formerly: Soviet Union, Lithuania
April 24, 1967|
Vilnius, Lithuanian SSR, Soviet Union
|FIDE rating||2140 (October 2017)|
|Peak rating||2365 (April 2002)|
Her mother is the painter Gintautėlė Laimutė Baginskienė. Camilla learned chess from her father, the architect and professor Tadas Baginskas, when she was eight years old, visiting a chess school when she was ten. When she was fifteen years old, in 1982, she became second at Women's Chess Champion of the Lithuanian Soviet Socialist Republic behind Esther Epstein. In 1986, she was third after Ildikó Mádl and Svetlana Prudnikova at the Under-20 World Junior Chess Championship in Vilnius, her home city. She then went on to win the event the following year in Baguio. For this achievement she received the title Woman International Master (WIM). The Championship in 1987 was only her second international tournament and her first outside the Soviet Union. She could win Lithuania's Women Chess Championship in Panevėžys in 1992.
In 1997 she moved to San Francisco. Baginskaite studied design in Lithuania and the US with a master's degree in history of art. She is married to Alex Yermolinsky. They have two children, a boy named Ed, born May 17, 1998 and a girl named Greta, born August 21, 2003, and got to know each other at the Chess Olympiad 1996 in Yerevan.
In the year 2000 she won the U.S. Women's Chess Championship together with Elina Groberman. Since Baginskaite won (2-0) against Groberman in the tiebreak, she qualified for the Women's World Chess Championship 2001 in Moscow, where she reached the last sixteen. This was, at the time, the best result for a female U.S. chess player since the Championship was founded in 1927. She was defeated by Xu Yuhua in a tiebreak.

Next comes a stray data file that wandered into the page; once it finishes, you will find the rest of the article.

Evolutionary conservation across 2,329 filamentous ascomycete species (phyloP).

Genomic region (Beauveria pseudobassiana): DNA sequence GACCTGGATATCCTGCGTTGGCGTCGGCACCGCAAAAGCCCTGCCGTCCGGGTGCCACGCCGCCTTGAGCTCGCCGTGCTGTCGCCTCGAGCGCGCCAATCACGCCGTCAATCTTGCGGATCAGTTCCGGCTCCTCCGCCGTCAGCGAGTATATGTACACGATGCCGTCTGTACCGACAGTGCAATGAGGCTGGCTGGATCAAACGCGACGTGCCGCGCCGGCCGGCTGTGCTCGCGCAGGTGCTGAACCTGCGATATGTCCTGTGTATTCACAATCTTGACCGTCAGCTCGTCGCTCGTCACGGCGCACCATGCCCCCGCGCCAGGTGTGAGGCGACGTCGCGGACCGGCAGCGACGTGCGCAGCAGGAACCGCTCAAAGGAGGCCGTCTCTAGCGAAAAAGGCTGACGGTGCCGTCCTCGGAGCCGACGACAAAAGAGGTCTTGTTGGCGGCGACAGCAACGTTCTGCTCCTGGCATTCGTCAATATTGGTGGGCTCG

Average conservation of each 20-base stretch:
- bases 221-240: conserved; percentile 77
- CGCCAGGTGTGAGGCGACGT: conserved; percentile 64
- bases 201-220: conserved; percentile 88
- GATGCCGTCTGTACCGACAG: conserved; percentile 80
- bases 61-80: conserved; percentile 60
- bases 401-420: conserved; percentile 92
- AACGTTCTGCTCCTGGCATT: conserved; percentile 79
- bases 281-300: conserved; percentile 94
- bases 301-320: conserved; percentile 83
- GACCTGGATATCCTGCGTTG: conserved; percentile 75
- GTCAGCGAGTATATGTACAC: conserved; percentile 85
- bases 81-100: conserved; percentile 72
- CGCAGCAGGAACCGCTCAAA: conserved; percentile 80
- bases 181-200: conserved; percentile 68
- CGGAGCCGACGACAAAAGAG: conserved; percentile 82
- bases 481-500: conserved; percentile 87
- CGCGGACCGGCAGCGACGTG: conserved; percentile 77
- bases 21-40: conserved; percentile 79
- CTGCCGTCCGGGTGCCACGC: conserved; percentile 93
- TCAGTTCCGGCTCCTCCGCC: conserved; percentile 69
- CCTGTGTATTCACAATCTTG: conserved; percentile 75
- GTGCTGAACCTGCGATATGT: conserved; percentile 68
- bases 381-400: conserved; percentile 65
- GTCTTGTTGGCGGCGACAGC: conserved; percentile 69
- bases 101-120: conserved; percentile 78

For many years, Baginskaite was a keen participant of team chess and played first board for Lithuania at the Women's Chess Olympiads of 1994 and 1996. She then switched to representing the U.S. team on first board at the Chess Olympiad 2000 and in 2002, played second board. By 2006, there was strong competition for places in the U.S. Olympiad team and she could only make selection for reserve board.
In comparison with other top flight chess players, she has been relatively inactive for long periods since the 1990s.